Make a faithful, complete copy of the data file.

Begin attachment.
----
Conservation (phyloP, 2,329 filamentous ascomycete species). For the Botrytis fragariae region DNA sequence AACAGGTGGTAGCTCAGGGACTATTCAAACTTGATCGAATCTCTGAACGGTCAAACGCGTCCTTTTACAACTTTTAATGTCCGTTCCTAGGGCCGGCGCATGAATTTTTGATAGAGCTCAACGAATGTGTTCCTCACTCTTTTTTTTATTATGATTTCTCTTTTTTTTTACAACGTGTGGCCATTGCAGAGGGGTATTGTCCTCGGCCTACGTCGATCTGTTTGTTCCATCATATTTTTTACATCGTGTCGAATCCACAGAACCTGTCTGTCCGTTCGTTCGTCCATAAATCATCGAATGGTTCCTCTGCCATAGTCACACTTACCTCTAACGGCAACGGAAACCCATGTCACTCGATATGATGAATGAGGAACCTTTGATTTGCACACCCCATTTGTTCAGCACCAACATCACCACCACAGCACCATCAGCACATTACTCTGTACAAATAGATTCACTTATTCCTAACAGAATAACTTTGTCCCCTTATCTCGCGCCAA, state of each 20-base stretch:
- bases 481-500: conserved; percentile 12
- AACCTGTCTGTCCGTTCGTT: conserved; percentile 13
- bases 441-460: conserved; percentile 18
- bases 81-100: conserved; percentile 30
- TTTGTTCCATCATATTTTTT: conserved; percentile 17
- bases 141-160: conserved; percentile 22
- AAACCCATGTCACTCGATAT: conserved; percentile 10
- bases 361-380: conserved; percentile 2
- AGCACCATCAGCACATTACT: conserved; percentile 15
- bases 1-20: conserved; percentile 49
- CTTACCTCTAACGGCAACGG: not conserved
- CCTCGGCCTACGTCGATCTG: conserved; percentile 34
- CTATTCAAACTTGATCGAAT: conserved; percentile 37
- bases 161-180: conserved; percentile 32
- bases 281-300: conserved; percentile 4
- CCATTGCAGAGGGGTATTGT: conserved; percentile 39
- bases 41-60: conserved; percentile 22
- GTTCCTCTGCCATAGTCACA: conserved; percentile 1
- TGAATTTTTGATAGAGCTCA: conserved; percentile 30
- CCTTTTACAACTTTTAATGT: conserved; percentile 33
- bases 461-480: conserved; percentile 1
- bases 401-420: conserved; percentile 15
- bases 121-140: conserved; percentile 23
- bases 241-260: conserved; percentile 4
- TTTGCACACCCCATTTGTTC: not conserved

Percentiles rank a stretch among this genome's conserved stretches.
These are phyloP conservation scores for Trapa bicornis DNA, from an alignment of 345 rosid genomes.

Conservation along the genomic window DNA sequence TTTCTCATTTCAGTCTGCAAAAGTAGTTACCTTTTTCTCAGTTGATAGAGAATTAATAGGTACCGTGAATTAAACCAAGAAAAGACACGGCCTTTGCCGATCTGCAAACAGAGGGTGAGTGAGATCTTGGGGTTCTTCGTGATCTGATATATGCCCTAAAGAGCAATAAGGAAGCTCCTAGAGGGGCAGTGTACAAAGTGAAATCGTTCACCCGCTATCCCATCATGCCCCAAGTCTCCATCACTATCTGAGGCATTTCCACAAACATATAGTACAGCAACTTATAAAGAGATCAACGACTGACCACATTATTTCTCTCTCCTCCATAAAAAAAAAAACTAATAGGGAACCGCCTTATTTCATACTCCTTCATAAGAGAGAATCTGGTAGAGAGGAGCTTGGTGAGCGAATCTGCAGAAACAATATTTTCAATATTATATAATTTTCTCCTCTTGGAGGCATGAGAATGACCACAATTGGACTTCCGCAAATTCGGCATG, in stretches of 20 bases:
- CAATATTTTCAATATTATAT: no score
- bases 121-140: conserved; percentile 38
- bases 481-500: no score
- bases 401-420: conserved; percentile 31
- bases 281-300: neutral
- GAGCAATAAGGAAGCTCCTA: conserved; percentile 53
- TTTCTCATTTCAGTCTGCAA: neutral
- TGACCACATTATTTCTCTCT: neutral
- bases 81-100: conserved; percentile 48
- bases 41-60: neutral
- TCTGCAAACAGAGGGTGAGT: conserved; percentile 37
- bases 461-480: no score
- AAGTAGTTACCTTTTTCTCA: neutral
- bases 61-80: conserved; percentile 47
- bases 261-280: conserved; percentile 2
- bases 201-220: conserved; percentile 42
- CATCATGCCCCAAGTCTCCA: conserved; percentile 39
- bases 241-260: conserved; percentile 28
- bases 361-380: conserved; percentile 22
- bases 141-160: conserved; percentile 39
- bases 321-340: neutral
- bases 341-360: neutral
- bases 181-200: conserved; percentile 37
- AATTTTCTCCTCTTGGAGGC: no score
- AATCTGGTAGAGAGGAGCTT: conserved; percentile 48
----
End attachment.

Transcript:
Conservation (phyloP, 2,329 filamentous ascomycete species). For the Botrytis fragariae region DNA sequence AACAGGTGGTAGCTCAGGGACTATTCAAACTTGATCGAATCTCTGAACGGTCAAACGCGTCCTTTTACAACTTTTAATGTCCGTTCCTAGGGCCGGCGCATGAATTTTTGATAGAGCTCAACGAATGTGTTCCTCACTCTTTTTTTTATTATGATTTCTCTTTTTTTTTACAACGTGTGGCCATTGCAGAGGGGTATTGTCCTCGGCCTACGTCGATCTGTTTGTTCCATCATATTTTTTACATCGTGTCGAATCCACAGAACCTGTCTGTCCGTTCGTTCGTCCATAAATCATCGAATGGTTCCTCTGCCATAGTCACACTTACCTCTAACGGCAACGGAAACCCATGTCACTCGATATGATGAATGAGGAACCTTTGATTTGCACACCCCATTTGTTCAGCACCAACATCACCACCACAGCACCATCAGCACATTACTCTGTACAAATAGATTCACTTATTCCTAACAGAATAACTTTGTCCCCTTATCTCGCGCCAA, state of each 20-base stretch:
- bases 481-500: conserved; percentile 12
- AACCTGTCTGTCCGTTCGTT: conserved; percentile 13
- bases 441-460: conserved; percentile 18
- bases 81-100: conserved; percentile 30
- TTTGTTCCATCATATTTTTT: conserved; percentile 17
- bases 141-160: conserved; percentile 22
- AAACCCATGTCACTCGATAT: conserved; percentile 10
- bases 361-380: conserved; percentile 2
- AGCACCATCAGCACATTACT: conserved; percentile 15
- bases 1-20: conserved; percentile 49
- CTTACCTCTAACGGCAACGG: not conserved
- CCTCGGCCTACGTCGATCTG: conserved; percentile 34
- CTATTCAAACTTGATCGAAT: conserved; percentile 37
- bases 161-180: conserved; percentile 32
- bases 281-300: conserved; percentile 4
- CCATTGCAGAGGGGTATTGT: conserved; percentile 39
- bases 41-60: conserved; percentile 22
- GTTCCTCTGCCATAGTCACA: conserved; percentile 1
- TGAATTTTTGATAGAGCTCA: conserved; percentile 30
- CCTTTTACAACTTTTAATGT: conserved; percentile 33
- bases 461-480: conserved; percentile 1
- bases 401-420: conserved; percentile 15
- bases 121-140: conserved; percentile 23
- bases 241-260: conserved; percentile 4
- TTTGCACACCCCATTTGTTC: not conserved

Percentiles rank a stretch among this genome's conserved stretches.
These are phyloP conservation scores for Trapa bicornis DNA, from an alignment of 345 rosid genomes.

Conservation along the genomic window DNA sequence TTTCTCATTTCAGTCTGCAAAAGTAGTTACCTTTTTCTCAGTTGATAGAGAATTAATAGGTACCGTGAATTAAACCAAGAAAAGACACGGCCTTTGCCGATCTGCAAACAGAGGGTGAGTGAGATCTTGGGGTTCTTCGTGATCTGATATATGCCCTAAAGAGCAATAAGGAAGCTCCTAGAGGGGCAGTGTACAAAGTGAAATCGTTCACCCGCTATCCCATCATGCCCCAAGTCTCCATCACTATCTGAGGCATTTCCACAAACATATAGTACAGCAACTTATAAAGAGATCAACGACTGACCACATTATTTCTCTCTCCTCCATAAAAAAAAAAACTAATAGGGAACCGCCTTATTTCATACTCCTTCATAAGAGAGAATCTGGTAGAGAGGAGCTTGGTGAGCGAATCTGCAGAAACAATATTTTCAATATTATATAATTTTCTCCTCTTGGAGGCATGAGAATGACCACAATTGGACTTCCGCAAATTCGGCATG, in stretches of 20 bases:
- CAATATTTTCAATATTATAT: no score
- bases 121-140: conserved; percentile 38
- bases 481-500: no score
- bases 401-420: conserved; percentile 31
- bases 281-300: neutral
- GAGCAATAAGGAAGCTCCTA: conserved; percentile 53
- TTTCTCATTTCAGTCTGCAA: neutral
- TGACCACATTATTTCTCTCT: neutral
- bases 81-100: conserved; percentile 48
- bases 41-60: neutral
- TCTGCAAACAGAGGGTGAGT: conserved; percentile 37
- bases 461-480: no score
- AAGTAGTTACCTTTTTCTCA: neutral
- bases 61-80: conserved; percentile 47
- bases 261-280: conserved; percentile 2
- bases 201-220: conserved; percentile 42
- CATCATGCCCCAAGTCTCCA: conserved; percentile 39
- bases 241-260: conserved; percentile 28
- bases 361-380: conserved; percentile 22
- bases 141-160: conserved; percentile 39
- bases 321-340: neutral
- bases 341-360: neutral
- bases 181-200: conserved; percentile 37
- AATTTTCTCCTCTTGGAGGC: no score
- AATCTGGTAGAGAGGAGCTT: conserved; percentile 48